Tobii now has a gaming-focused eye-tracker and integrates with a number of AAA games, like Rise of the Tomb Raider, where it can be used in place of fiddly aiming using the analog sticks. As someone who's bad at specifically that part of games, this is attractive to me, and Lindgren said opportunities like that are only increasing as gaming companies embrace both accessibility and try to stand out in a crowded market.

The companies have worked together to improve the eye-tracking coaching, for instance lowering the number of games a user must play before the system can accurately track their in-game actions; Lindgren said the collaboration with Mobalytics is ongoing — "definitely a long-term partnership" — in fact Tobii's relationship with the founders predates their startup.

Image Credits: Tobii

The ultimate goal of Mobalytics is to have a gaming assistant that adapts itself to your playing and preferences, making intelligent suggestions to improve your skills. That's a ways off, but the company is getting the hang of it. Its first product, the LoL assistant, took a year to build, Issa said. A more recent one, for Legends of Runeterra, took three months. Teamfight Tactics took three weeks.

Admittedly it was more difficult to design one for Valorant, which, being a first-person shooter, is wildly different from the other games — but now that it's done, a lot of that work could be applied to an assistant for Counter-Strike or Overwatch.

Expansion to other games and genres is the reason for raising an $11 million Series A, led by Almaz Capital and Cabra VC, with HP Tech Ventures, General Catalyst, GGV Capital, RRE Ventures, Axiomatic and T1 Esports participating.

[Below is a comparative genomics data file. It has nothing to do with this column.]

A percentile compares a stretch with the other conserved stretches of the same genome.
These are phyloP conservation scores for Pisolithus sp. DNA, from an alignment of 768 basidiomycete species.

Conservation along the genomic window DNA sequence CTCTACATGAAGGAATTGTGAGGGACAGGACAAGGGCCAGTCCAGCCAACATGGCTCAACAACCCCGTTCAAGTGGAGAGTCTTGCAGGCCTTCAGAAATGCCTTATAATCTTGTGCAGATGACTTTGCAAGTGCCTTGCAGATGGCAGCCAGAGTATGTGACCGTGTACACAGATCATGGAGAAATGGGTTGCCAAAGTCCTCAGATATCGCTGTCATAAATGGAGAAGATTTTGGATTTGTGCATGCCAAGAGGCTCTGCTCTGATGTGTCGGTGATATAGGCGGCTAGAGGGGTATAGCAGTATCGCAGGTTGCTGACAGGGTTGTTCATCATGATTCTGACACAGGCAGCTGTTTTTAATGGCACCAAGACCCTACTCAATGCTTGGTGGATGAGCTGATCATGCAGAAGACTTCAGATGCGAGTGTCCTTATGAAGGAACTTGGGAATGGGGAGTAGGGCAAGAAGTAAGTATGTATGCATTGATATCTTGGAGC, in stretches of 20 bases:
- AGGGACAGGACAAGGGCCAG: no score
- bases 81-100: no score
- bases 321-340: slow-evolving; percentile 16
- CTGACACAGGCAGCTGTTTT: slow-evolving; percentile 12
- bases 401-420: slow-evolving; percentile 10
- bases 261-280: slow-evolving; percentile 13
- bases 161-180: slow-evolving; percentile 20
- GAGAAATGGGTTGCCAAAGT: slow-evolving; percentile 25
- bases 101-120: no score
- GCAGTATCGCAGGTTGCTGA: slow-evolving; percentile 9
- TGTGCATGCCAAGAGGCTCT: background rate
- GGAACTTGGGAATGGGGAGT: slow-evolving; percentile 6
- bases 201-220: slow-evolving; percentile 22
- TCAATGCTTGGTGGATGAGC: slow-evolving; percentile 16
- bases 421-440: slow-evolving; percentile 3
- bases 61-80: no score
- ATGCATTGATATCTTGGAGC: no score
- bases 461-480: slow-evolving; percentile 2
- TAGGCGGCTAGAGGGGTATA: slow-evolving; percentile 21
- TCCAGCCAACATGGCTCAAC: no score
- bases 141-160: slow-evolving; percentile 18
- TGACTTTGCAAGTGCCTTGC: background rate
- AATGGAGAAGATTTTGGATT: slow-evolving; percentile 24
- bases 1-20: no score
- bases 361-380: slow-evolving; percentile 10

"It was a very different experience from the post-TechCrunch one, where you're in the spotlight and everyone's throwing money your way," said Issa. "But we've built a successful product on LoL, expanded to four games, today we have more than seven million monthly active users... Our plan is to double down on what's worked for us and create the ultimate gaming companion."

More From

  • CakeResume, which wants to become Asia's largest tech talent pool, raises $900,000 seed round

    CakeResume is a startup creating an alternative for the tech industry to job search platforms like LinkedIn. The Taipei-based company, founded in 2016, announced today that it has raised $900,000 in seed funding from Mynavi, one of the largest staffing and public relations companies in Japan. The round will be used to expand CakeResume’s operations in other countries, including Japan and India.

  • VPN booms as countries around the world mull TikTok bans

    As countries around the world ban or threaten to restrict TikTok, interest in virtual private networks has spiked. The use of VPNs can let users access an online service from an encrypted tunnel and thus bypass app blocks. "We are seeing an increasing number of governments around the world attempting to control the information their citizens can access," observes Harold Li, vice president of ExpressVPN, which claims to have over 3,000 servers across 94 countries.

  • Abandoned mall department stores may become Amazon's next fulfillment centers

    One of the largest owners of shopping mall real estate in the United Stages, Simon Property Group, has been talking to Amazon about transforming its anchor department stores into Amazon distribution hubs, according to the Wall Street Journal. In the case of Simon Property, the anchor tenants like J.C. Penney and Sears that used to be stable sources of revenue are now weights around the neck of the retail real estate manager, and transforming their ghostly halls of pale mannequins into warehouses for Amazon orders simply makes sense.

  • Apple goes to war with the gaming industry

    Most gamers may not view Apple as a games company to the same degree that they see Sony with PlayStation or Microsoft with Xbox, but the iPhone-maker continues to uniformly drive the industry with decisions made in the Apple App Store. The company made the news a couple times late this week for App Store approvals. The denial was Microsoft's xCloud gaming app, something the Xbox folks weren't too psyched about.